If you were anywhere near Rockefeller Center in the past couple of days you likely couldn't help but encounter the force of nature that is One Direction mania. Particularly rabid fans of the dreamy British boy band had been camping out for days in preparation for their performance on the Today show this morning, and while you might have been lucky enough to merely skirt the crowd on the way to where you needed to be, what if you had to actually deal with one of these hopelessly devoted creatures face-to-face? Well you just might have to next week. In case you've got some 1D-crazed niece (or nephew) or sister (or brother) waiting for you when you go home for the holidays, we've got some handy talking points for you that ought to earn their respect. The gents have a new album called Take Me Home, just released in the U.S. today, and for, uh, your benefit, we've listened to the whole sugary thing. Here's what you can say about five of the most important tracks to impress the Larry Stylinson 'shipper in your life.
Track: "Live While We're Young"
What to say: Oh! The album's first track? Starts off with a bang, doesn't it? Well, it's such a fun party anthem, and it's a little edgy, isn't it? (For the 1D lads, anyway. No one is getting "higher than the Empire State" as in Fun.'s "We Are Young" and in most cases anything is classier than Ke$ha, who half-raps through "Die Young.")
What the critics say: Chris Richards of the Washington Post wrote that the song "is a battle cry for the YOLO generation, a giddy ode to seizing the day and 'doing what we do, just pretending that we’re cool.' Catch that? They’re just pretending that they’re cool, exuding a sly self-awareness that actually makes them seem wise and, in turn, pretty cool."
Track: "Little Things"
What to say: Oh wow. Yeah. When they performed this song on the Today show, girls wept. It's so nice that One Direction is continuing their message of appreciating girls who feel under-appreciated, like on their earlier hit "What Makes You Beautiful." Even though Harry Styles might have dated Natalie Imbruglia, maybe one day he'll love you for the things you hate about yourself. Or some other nice guy will. Each of the members have a solo on this one, and I heard Directioners (like this one) like the new sense of teamwork on display in the album. That's especially good for Niall and Louis fans: it's not all about Harry, Liam and Zayn this time. Did you know that Ed Sheeran, who duets with Taylor Swift on her new album, was responsible for the song?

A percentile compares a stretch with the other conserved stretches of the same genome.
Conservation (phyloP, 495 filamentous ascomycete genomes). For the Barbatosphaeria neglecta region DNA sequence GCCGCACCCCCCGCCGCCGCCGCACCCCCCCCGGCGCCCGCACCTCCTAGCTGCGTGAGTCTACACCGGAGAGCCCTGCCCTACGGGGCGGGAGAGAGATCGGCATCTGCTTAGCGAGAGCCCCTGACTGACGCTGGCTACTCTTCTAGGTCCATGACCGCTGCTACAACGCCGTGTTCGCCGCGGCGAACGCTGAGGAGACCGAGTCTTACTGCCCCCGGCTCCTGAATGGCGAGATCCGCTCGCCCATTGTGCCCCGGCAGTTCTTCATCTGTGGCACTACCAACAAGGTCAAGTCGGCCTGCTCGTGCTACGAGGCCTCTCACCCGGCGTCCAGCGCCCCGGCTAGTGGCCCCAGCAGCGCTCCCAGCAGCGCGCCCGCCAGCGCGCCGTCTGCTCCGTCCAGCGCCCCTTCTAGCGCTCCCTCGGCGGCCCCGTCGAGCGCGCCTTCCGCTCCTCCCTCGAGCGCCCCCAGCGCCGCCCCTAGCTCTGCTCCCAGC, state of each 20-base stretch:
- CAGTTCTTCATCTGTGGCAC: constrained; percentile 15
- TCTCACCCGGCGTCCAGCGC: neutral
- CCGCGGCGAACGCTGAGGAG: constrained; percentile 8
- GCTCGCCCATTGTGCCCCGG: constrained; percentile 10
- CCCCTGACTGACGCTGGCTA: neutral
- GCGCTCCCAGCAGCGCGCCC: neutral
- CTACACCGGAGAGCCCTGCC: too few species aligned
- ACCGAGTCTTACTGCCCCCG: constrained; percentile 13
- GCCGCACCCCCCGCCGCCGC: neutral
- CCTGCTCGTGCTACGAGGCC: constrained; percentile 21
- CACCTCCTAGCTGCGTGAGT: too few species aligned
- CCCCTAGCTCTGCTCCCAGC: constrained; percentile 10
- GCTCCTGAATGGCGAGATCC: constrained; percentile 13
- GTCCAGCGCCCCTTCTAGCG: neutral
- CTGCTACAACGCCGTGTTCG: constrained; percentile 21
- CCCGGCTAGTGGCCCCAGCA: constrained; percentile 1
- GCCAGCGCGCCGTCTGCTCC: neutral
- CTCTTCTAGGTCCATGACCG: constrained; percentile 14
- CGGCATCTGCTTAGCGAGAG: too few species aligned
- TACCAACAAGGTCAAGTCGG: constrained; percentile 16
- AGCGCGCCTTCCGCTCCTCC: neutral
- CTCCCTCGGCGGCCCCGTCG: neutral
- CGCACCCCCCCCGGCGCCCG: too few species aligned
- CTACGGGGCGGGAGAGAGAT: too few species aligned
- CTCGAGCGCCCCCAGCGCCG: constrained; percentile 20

What the critics say: It can be kind of, well, jerky, according to Jon Dolan of Rolling Stone: "a certain amount of douchiness creeps in: 'You still have to squeeze into your jeans, but you're perfect to me,' one of them sings on 'Little Things.' Hey, buddy, you're a millionaire: Buy her some loose jeans."
Track: "Rock Me"
What to say: This song was clearly influenced by Queen's "We Will Rock You," which is nice because the boys (or their writers) are nodding to their British heritage. Who is Queen, you ask? Well, they were kind of like 1D except their lead singer wasn't quite as interested in dating girls as Harry is.
What the critics say: Jocelyn Vena of MTV explains that while there is certainly that "homage" there, the guys of One Direction "manage to reel it in with nods of an acoustic guitar. The chorus is a bit silly, but certainly gets the job done in all its toe-tapping goodness: 'I want you to rock me/ I want you to push the pedal/ Heavy metal/ Show me you care.'"
Track: "Change My Mind"
What to say: Hm, so there's some innuendo in this song, like talk of staying the night, but these boys are legal consenting adults. You just focus on the sweeter romantic parts. On this album the band is trying to reach a slightly more mature audience, so that's really who this song is for. Again: Staying the night is for older people.
What the critics say: It's one of the songs that Ben Rayner of the Toronto Star says tends "toward Bryan Adams at his most drearily sentimental."
Track: "Back for You"
What to say: Such pure pop, in the style of the boy bands of my own youth! Come sit and let me tell you a tale of O-Town...
What the critics say: Dolan says "album rivals the best of Backstreet and 'N Sync when the material pumps (power-pop sure shots like 'Kiss You,' 'Back for You' and the Clash-biting 'Live While We're Young,' written by masters like Shellback and Rami Yacoub)."
This article is from the archive of our partner The Wire.
We want to hear what you think about this article. Submit a letter to the editor or write to firstname.lastname@example.org.